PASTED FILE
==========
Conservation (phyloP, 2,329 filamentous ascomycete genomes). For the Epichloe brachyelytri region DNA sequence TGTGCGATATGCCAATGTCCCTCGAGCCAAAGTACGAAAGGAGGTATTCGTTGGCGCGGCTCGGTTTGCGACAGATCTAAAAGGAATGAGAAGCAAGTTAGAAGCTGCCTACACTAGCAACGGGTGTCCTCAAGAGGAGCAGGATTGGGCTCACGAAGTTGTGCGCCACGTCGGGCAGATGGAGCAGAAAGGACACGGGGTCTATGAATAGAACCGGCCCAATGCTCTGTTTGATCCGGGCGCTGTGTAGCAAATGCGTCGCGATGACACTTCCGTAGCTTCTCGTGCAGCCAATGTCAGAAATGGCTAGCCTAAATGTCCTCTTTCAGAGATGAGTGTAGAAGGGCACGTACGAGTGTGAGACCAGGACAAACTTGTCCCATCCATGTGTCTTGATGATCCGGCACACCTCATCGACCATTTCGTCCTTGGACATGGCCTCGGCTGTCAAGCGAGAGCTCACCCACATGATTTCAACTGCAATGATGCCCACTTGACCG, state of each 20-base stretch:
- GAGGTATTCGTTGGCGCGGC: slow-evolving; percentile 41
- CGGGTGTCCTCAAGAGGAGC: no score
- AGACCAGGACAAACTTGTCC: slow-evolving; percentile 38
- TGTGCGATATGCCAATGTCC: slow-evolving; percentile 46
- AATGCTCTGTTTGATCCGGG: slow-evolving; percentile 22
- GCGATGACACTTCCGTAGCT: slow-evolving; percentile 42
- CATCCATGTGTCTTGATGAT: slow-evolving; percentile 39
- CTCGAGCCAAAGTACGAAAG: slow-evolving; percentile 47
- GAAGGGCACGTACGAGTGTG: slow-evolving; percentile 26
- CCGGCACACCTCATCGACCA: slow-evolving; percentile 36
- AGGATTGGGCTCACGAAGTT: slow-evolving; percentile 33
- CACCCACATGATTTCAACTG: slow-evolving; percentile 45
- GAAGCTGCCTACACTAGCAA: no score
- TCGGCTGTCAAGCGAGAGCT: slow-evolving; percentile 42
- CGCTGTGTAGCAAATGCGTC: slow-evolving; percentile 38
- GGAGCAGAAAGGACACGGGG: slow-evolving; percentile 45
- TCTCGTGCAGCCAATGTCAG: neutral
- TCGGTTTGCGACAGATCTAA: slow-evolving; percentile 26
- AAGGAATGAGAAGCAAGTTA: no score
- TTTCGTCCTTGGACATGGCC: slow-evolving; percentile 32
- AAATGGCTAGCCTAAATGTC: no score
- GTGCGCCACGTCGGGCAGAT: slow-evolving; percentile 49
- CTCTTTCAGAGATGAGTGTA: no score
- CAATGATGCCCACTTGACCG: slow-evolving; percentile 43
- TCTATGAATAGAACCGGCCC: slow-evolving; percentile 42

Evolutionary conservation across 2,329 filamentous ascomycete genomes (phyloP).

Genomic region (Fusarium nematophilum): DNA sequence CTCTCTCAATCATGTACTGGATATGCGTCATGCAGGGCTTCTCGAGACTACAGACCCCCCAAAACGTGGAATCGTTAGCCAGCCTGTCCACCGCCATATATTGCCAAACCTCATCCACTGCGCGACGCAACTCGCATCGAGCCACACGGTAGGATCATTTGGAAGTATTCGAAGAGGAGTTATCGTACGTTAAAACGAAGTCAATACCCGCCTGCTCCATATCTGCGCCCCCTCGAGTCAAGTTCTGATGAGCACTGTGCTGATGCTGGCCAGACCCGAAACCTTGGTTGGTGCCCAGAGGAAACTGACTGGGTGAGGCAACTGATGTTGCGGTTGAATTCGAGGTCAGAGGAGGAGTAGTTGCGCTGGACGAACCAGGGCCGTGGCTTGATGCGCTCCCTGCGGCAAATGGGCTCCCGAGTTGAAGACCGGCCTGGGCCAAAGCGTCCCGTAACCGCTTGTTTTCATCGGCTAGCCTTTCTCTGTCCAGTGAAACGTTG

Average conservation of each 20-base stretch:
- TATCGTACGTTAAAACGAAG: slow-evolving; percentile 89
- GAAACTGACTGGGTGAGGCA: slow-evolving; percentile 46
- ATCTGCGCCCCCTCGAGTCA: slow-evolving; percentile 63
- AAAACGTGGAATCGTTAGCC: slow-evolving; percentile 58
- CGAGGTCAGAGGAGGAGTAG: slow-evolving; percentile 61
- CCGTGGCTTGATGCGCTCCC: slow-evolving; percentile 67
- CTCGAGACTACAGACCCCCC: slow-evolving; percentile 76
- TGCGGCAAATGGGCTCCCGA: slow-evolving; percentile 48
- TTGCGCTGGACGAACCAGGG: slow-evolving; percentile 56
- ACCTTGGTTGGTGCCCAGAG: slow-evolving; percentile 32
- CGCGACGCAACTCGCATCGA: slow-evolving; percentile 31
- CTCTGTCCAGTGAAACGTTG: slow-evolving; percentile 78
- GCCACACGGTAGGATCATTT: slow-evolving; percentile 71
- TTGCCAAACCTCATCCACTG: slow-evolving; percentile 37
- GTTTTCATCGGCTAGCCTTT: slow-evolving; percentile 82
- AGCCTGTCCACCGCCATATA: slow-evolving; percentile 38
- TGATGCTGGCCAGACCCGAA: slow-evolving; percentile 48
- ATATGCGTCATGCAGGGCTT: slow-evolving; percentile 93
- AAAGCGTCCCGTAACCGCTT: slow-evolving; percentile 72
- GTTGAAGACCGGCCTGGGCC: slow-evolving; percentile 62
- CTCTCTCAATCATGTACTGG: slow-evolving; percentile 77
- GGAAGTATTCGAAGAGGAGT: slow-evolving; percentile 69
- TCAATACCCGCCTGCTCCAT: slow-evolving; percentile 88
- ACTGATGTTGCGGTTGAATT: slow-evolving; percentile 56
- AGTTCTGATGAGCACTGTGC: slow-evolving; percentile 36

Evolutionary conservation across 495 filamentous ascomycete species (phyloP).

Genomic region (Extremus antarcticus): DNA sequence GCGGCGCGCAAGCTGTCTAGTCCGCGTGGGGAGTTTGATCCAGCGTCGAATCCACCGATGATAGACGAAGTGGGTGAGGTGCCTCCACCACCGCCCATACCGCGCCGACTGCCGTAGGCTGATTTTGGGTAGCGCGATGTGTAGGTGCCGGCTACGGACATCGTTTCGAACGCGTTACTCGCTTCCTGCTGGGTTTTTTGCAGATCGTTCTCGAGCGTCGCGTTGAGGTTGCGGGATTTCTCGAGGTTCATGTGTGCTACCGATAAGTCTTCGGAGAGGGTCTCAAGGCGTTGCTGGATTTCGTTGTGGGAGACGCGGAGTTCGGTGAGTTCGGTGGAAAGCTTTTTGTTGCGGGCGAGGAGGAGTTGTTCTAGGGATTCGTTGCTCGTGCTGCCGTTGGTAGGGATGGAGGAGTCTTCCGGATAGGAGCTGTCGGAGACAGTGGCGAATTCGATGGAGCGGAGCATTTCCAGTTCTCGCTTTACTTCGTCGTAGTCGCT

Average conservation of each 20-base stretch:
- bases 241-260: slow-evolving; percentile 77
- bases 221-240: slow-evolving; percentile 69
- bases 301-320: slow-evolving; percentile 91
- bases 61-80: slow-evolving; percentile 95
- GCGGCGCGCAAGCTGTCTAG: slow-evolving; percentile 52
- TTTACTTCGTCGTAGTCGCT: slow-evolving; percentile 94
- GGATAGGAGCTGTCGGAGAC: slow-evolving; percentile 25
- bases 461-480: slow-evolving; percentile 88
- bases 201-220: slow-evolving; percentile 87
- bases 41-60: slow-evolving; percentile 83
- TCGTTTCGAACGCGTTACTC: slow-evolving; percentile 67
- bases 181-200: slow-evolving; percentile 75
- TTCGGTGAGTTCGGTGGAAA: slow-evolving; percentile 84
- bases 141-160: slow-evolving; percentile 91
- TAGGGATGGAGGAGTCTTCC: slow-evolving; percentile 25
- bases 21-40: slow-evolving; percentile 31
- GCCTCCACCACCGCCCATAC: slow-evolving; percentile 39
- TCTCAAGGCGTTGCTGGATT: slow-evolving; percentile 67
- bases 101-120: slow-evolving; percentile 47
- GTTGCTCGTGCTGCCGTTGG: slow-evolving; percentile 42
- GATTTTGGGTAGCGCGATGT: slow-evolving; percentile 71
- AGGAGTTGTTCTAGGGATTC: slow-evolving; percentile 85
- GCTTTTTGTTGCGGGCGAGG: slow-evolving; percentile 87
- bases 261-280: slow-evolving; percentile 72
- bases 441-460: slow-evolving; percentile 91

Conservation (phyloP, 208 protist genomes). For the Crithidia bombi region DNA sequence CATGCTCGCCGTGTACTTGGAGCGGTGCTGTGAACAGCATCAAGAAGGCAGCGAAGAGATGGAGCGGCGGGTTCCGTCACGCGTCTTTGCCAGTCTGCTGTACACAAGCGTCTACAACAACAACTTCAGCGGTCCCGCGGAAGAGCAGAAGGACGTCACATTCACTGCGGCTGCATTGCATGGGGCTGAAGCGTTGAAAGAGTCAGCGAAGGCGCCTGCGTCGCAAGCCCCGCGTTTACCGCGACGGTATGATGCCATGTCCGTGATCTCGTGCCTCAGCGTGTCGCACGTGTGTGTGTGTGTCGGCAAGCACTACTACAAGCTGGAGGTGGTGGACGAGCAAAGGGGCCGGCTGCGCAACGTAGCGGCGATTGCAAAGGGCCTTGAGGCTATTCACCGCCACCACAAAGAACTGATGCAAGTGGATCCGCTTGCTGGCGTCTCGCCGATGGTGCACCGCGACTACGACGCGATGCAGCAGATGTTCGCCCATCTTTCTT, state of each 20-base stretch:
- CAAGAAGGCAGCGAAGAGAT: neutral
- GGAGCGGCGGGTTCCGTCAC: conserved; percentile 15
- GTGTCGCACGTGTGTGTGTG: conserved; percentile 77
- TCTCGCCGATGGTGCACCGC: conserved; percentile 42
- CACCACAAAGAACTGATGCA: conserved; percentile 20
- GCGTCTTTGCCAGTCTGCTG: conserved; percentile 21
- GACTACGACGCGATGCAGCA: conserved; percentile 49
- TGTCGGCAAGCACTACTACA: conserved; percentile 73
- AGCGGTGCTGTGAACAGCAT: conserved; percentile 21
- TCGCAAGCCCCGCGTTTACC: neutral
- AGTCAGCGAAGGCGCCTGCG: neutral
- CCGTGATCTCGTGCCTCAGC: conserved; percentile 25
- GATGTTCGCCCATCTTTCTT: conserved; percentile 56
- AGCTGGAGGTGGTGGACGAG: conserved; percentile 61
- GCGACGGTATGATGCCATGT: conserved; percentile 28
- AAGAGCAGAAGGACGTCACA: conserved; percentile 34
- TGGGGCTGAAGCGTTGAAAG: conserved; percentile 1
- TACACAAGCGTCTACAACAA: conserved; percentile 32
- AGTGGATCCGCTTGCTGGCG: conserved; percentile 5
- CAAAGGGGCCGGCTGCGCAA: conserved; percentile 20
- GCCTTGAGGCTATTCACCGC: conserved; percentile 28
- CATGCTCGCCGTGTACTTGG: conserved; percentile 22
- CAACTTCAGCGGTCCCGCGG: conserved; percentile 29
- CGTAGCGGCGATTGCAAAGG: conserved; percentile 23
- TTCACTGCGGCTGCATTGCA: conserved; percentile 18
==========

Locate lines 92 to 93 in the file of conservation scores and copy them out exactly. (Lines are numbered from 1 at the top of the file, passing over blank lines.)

- AGCGGTGCTGTGAACAGCAT: conserved; percentile 21
- TCGCAAGCCCCGCGTTTACC: neutral